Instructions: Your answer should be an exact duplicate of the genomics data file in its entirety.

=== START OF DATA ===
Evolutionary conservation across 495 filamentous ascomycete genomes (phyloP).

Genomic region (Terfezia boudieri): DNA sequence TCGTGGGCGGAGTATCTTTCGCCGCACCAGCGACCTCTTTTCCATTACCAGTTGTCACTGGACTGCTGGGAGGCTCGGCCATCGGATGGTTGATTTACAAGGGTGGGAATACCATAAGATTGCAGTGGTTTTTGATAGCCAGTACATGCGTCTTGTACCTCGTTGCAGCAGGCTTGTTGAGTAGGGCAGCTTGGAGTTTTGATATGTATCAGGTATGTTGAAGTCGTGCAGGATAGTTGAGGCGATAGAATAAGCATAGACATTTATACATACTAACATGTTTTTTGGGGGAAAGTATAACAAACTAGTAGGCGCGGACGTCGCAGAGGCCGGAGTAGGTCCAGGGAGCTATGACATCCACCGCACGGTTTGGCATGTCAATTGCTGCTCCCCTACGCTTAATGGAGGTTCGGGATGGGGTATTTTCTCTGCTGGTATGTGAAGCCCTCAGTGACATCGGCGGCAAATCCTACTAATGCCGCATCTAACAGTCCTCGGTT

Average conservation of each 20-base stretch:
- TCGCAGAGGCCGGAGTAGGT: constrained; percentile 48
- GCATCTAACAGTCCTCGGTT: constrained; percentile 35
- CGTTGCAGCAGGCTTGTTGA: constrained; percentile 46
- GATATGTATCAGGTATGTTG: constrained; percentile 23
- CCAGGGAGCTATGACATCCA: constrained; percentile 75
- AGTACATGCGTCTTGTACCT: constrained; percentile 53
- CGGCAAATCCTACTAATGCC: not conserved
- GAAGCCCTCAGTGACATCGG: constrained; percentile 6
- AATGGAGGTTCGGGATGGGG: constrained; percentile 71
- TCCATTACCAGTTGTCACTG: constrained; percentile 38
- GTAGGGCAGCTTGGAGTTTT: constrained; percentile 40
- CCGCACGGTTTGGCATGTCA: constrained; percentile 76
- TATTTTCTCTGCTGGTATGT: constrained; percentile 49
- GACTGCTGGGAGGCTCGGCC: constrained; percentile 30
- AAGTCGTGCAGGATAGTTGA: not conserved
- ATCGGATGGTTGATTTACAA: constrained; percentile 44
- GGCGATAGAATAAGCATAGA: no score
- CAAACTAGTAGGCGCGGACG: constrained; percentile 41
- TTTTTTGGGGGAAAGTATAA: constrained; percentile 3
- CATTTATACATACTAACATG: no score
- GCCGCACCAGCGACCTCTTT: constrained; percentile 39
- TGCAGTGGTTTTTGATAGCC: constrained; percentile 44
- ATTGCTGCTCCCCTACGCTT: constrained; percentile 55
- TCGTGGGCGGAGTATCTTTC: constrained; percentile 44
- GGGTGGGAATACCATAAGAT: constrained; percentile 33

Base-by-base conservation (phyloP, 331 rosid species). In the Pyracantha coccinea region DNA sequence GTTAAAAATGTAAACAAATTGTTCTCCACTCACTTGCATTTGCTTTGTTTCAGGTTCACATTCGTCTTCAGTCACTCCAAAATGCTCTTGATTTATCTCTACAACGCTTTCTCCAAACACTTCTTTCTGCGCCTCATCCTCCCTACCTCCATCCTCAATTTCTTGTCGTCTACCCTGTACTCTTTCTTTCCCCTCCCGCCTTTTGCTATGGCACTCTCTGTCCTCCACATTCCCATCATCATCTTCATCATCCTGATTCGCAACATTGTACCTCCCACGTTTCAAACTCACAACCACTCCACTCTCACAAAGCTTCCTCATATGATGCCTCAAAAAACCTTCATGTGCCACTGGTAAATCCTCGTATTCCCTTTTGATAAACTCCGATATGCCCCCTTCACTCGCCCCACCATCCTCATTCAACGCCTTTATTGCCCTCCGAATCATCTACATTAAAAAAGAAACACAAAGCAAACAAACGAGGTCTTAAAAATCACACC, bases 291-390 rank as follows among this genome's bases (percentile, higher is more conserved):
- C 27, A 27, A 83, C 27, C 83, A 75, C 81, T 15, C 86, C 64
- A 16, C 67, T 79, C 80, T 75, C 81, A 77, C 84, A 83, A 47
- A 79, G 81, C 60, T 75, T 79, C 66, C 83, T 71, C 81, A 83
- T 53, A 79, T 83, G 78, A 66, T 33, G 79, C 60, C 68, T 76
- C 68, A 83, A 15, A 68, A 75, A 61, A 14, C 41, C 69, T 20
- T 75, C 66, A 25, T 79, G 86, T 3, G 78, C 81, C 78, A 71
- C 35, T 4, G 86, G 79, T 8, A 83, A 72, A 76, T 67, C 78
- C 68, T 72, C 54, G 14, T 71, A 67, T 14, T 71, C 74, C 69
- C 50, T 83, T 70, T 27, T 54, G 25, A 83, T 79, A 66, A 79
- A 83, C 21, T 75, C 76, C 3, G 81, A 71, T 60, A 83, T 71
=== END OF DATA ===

Evolutionary conservation across 495 filamentous ascomycete genomes (phyloP).

Genomic region (Terfezia boudieri): DNA sequence TCGTGGGCGGAGTATCTTTCGCCGCACCAGCGACCTCTTTTCCATTACCAGTTGTCACTGGACTGCTGGGAGGCTCGGCCATCGGATGGTTGATTTACAAGGGTGGGAATACCATAAGATTGCAGTGGTTTTTGATAGCCAGTACATGCGTCTTGTACCTCGTTGCAGCAGGCTTGTTGAGTAGGGCAGCTTGGAGTTTTGATATGTATCAGGTATGTTGAAGTCGTGCAGGATAGTTGAGGCGATAGAATAAGCATAGACATTTATACATACTAACATGTTTTTTGGGGGAAAGTATAACAAACTAGTAGGCGCGGACGTCGCAGAGGCCGGAGTAGGTCCAGGGAGCTATGACATCCACCGCACGGTTTGGCATGTCAATTGCTGCTCCCCTACGCTTAATGGAGGTTCGGGATGGGGTATTTTCTCTGCTGGTATGTGAAGCCCTCAGTGACATCGGCGGCAAATCCTACTAATGCCGCATCTAACAGTCCTCGGTT

Average conservation of each 20-base stretch:
- TCGCAGAGGCCGGAGTAGGT: constrained; percentile 48
- GCATCTAACAGTCCTCGGTT: constrained; percentile 35
- CGTTGCAGCAGGCTTGTTGA: constrained; percentile 46
- GATATGTATCAGGTATGTTG: constrained; percentile 23
- CCAGGGAGCTATGACATCCA: constrained; percentile 75
- AGTACATGCGTCTTGTACCT: constrained; percentile 53
- CGGCAAATCCTACTAATGCC: not conserved
- GAAGCCCTCAGTGACATCGG: constrained; percentile 6
- AATGGAGGTTCGGGATGGGG: constrained; percentile 71
- TCCATTACCAGTTGTCACTG: constrained; percentile 38
- GTAGGGCAGCTTGGAGTTTT: constrained; percentile 40
- CCGCACGGTTTGGCATGTCA: constrained; percentile 76
- TATTTTCTCTGCTGGTATGT: constrained; percentile 49
- GACTGCTGGGAGGCTCGGCC: constrained; percentile 30
- AAGTCGTGCAGGATAGTTGA: not conserved
- ATCGGATGGTTGATTTACAA: constrained; percentile 44
- GGCGATAGAATAAGCATAGA: no score
- CAAACTAGTAGGCGCGGACG: constrained; percentile 41
- TTTTTTGGGGGAAAGTATAA: constrained; percentile 3
- CATTTATACATACTAACATG: no score
- GCCGCACCAGCGACCTCTTT: constrained; percentile 39
- TGCAGTGGTTTTTGATAGCC: constrained; percentile 44
- ATTGCTGCTCCCCTACGCTT: constrained; percentile 55
- TCGTGGGCGGAGTATCTTTC: constrained; percentile 44
- GGGTGGGAATACCATAAGAT: constrained; percentile 33

Base-by-base conservation (phyloP, 331 rosid species). In the Pyracantha coccinea region DNA sequence GTTAAAAATGTAAACAAATTGTTCTCCACTCACTTGCATTTGCTTTGTTTCAGGTTCACATTCGTCTTCAGTCACTCCAAAATGCTCTTGATTTATCTCTACAACGCTTTCTCCAAACACTTCTTTCTGCGCCTCATCCTCCCTACCTCCATCCTCAATTTCTTGTCGTCTACCCTGTACTCTTTCTTTCCCCTCCCGCCTTTTGCTATGGCACTCTCTGTCCTCCACATTCCCATCATCATCTTCATCATCCTGATTCGCAACATTGTACCTCCCACGTTTCAAACTCACAACCACTCCACTCTCACAAAGCTTCCTCATATGATGCCTCAAAAAACCTTCATGTGCCACTGGTAAATCCTCGTATTCCCTTTTGATAAACTCCGATATGCCCCCTTCACTCGCCCCACCATCCTCATTCAACGCCTTTATTGCCCTCCGAATCATCTACATTAAAAAAGAAACACAAAGCAAACAAACGAGGTCTTAAAAATCACACC, bases 291-390 rank as follows among this genome's bases (percentile, higher is more conserved):
- C 27, A 27, A 83, C 27, C 83, A 75, C 81, T 15, C 86, C 64
- A 16, C 67, T 79, C 80, T 75, C 81, A 77, C 84, A 83, A 47
- A 79, G 81, C 60, T 75, T 79, C 66, C 83, T 71, C 81, A 83
- T 53, A 79, T 83, G 78, A 66, T 33, G 79, C 60, C 68, T 76
- C 68, A 83, A 15, A 68, A 75, A 61, A 14, C 41, C 69, T 20
- T 75, C 66, A 25, T 79, G 86, T 3, G 78, C 81, C 78, A 71
- C 35, T 4, G 86, G 79, T 8, A 83, A 72, A 76, T 67, C 78
- C 68, T 72, C 54, G 14, T 71, A 67, T 14, T 71, C 74, C 69
- C 50, T 83, T 70, T 27, T 54, G 25, A 83, T 79, A 66, A 79
- A 83, C 21, T 75, C 76, C 3, G 81, A 71, T 60, A 83, T 71